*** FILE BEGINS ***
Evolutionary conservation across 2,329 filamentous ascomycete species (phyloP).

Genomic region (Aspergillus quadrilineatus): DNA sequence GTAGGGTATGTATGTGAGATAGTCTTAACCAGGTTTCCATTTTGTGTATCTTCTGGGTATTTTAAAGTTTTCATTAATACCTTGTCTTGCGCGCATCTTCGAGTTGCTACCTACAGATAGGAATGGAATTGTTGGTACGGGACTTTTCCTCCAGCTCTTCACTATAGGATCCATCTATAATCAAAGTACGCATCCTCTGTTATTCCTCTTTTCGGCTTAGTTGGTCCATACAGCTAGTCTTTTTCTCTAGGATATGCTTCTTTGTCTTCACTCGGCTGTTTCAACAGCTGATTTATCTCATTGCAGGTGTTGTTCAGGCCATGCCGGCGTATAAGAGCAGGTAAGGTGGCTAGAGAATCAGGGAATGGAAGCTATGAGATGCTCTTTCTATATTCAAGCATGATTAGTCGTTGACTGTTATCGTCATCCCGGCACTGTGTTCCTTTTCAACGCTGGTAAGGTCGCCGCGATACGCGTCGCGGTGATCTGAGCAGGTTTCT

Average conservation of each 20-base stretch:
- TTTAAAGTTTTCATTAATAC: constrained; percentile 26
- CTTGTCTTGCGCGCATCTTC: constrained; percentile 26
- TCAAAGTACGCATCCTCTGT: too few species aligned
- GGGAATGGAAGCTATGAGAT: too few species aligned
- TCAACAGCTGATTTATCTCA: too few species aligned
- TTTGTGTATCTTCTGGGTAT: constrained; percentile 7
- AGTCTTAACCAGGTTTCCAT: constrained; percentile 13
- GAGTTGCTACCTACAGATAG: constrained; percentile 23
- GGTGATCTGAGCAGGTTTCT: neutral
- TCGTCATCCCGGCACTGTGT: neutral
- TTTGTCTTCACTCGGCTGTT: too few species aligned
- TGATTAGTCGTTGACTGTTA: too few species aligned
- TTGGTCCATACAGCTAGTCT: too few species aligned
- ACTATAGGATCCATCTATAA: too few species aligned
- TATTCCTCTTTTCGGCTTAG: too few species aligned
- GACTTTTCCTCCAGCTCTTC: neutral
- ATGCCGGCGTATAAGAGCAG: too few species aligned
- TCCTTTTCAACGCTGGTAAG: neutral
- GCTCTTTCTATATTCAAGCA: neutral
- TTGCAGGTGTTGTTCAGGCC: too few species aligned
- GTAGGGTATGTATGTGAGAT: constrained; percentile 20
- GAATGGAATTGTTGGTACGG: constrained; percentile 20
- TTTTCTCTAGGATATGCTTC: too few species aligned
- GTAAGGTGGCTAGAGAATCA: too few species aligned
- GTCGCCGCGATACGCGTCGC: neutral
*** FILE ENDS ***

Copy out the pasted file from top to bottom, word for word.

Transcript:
Evolutionary conservation across 2,329 filamentous ascomycete species (phyloP).

Genomic region (Aspergillus quadrilineatus): DNA sequence GTAGGGTATGTATGTGAGATAGTCTTAACCAGGTTTCCATTTTGTGTATCTTCTGGGTATTTTAAAGTTTTCATTAATACCTTGTCTTGCGCGCATCTTCGAGTTGCTACCTACAGATAGGAATGGAATTGTTGGTACGGGACTTTTCCTCCAGCTCTTCACTATAGGATCCATCTATAATCAAAGTACGCATCCTCTGTTATTCCTCTTTTCGGCTTAGTTGGTCCATACAGCTAGTCTTTTTCTCTAGGATATGCTTCTTTGTCTTCACTCGGCTGTTTCAACAGCTGATTTATCTCATTGCAGGTGTTGTTCAGGCCATGCCGGCGTATAAGAGCAGGTAAGGTGGCTAGAGAATCAGGGAATGGAAGCTATGAGATGCTCTTTCTATATTCAAGCATGATTAGTCGTTGACTGTTATCGTCATCCCGGCACTGTGTTCCTTTTCAACGCTGGTAAGGTCGCCGCGATACGCGTCGCGGTGATCTGAGCAGGTTTCT

Average conservation of each 20-base stretch:
- TTTAAAGTTTTCATTAATAC: constrained; percentile 26
- CTTGTCTTGCGCGCATCTTC: constrained; percentile 26
- TCAAAGTACGCATCCTCTGT: too few species aligned
- GGGAATGGAAGCTATGAGAT: too few species aligned
- TCAACAGCTGATTTATCTCA: too few species aligned
- TTTGTGTATCTTCTGGGTAT: constrained; percentile 7
- AGTCTTAACCAGGTTTCCAT: constrained; percentile 13
- GAGTTGCTACCTACAGATAG: constrained; percentile 23
- GGTGATCTGAGCAGGTTTCT: neutral
- TCGTCATCCCGGCACTGTGT: neutral
- TTTGTCTTCACTCGGCTGTT: too few species aligned
- TGATTAGTCGTTGACTGTTA: too few species aligned
- TTGGTCCATACAGCTAGTCT: too few species aligned
- ACTATAGGATCCATCTATAA: too few species aligned
- TATTCCTCTTTTCGGCTTAG: too few species aligned
- GACTTTTCCTCCAGCTCTTC: neutral
- ATGCCGGCGTATAAGAGCAG: too few species aligned
- TCCTTTTCAACGCTGGTAAG: neutral
- GCTCTTTCTATATTCAAGCA: neutral
- TTGCAGGTGTTGTTCAGGCC: too few species aligned
- GTAGGGTATGTATGTGAGAT: constrained; percentile 20
- GAATGGAATTGTTGGTACGG: constrained; percentile 20
- TTTTCTCTAGGATATGCTTC: too few species aligned
- GTAAGGTGGCTAGAGAATCA: too few species aligned
- GTCGCCGCGATACGCGTCGC: neutral